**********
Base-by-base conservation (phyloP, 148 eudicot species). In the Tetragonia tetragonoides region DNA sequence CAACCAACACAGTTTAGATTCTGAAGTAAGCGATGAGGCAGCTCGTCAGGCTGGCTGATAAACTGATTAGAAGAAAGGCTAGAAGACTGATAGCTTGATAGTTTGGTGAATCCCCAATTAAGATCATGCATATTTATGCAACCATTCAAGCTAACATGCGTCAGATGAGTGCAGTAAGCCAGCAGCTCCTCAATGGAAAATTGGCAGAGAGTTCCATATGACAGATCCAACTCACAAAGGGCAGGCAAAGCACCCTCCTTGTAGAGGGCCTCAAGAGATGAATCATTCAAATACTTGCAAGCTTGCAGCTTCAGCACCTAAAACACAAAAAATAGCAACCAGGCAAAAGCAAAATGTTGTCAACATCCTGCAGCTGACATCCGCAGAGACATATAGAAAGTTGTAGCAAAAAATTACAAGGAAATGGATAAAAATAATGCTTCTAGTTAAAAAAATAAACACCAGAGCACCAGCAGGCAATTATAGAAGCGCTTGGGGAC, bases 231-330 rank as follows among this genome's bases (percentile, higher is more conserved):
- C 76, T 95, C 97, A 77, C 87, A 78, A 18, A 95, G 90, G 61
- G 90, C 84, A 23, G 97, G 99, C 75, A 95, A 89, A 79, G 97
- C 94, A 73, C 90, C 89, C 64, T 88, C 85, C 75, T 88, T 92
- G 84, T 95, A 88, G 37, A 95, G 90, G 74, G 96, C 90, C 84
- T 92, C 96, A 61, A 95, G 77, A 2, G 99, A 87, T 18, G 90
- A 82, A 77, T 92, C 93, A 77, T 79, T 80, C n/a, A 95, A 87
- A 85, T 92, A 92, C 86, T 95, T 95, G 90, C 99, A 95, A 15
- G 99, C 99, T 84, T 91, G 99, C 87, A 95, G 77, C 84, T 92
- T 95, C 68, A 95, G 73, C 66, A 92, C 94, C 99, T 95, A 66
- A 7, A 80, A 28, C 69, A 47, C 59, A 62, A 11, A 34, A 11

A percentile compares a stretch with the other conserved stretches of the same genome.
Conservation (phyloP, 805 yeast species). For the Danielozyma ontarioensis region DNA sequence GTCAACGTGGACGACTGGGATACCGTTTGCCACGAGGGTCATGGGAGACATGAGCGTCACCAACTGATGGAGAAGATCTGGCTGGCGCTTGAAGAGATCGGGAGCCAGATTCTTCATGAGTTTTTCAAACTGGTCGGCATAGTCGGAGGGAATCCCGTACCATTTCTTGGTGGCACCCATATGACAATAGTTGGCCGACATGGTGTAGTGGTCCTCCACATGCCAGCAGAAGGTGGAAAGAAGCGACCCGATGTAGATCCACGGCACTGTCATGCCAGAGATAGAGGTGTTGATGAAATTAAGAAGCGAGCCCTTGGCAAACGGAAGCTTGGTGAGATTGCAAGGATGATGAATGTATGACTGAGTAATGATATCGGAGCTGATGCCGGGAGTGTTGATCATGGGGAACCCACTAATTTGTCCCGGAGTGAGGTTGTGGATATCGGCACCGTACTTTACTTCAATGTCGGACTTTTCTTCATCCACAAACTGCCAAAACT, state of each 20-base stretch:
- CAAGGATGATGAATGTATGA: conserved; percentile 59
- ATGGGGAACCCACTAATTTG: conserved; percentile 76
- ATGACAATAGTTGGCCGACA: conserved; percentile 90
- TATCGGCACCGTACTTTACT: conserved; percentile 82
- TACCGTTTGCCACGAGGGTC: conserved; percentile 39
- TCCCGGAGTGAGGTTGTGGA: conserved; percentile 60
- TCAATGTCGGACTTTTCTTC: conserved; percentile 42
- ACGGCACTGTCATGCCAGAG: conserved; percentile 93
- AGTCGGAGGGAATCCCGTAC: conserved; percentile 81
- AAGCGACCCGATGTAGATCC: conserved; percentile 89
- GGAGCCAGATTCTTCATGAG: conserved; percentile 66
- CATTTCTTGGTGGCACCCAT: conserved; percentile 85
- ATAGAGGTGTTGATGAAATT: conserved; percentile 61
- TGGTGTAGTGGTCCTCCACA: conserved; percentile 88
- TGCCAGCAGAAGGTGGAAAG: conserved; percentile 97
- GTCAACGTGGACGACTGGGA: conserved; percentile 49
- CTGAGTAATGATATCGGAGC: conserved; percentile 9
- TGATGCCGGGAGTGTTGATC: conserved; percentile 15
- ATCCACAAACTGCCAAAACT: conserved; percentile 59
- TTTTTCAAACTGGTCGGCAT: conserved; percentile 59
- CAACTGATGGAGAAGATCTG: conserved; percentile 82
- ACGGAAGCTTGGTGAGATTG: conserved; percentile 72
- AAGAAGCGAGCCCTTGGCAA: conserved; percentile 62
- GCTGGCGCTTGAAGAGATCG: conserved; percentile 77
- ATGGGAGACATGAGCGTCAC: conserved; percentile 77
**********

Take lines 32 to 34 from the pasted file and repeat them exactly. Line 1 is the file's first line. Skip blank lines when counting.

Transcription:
- ATCCACAAACTGCCAAAACT: conserved; percentile 59
- TTTTTCAAACTGGTCGGCAT: conserved; percentile 59
- CAACTGATGGAGAAGATCTG: conserved; percentile 82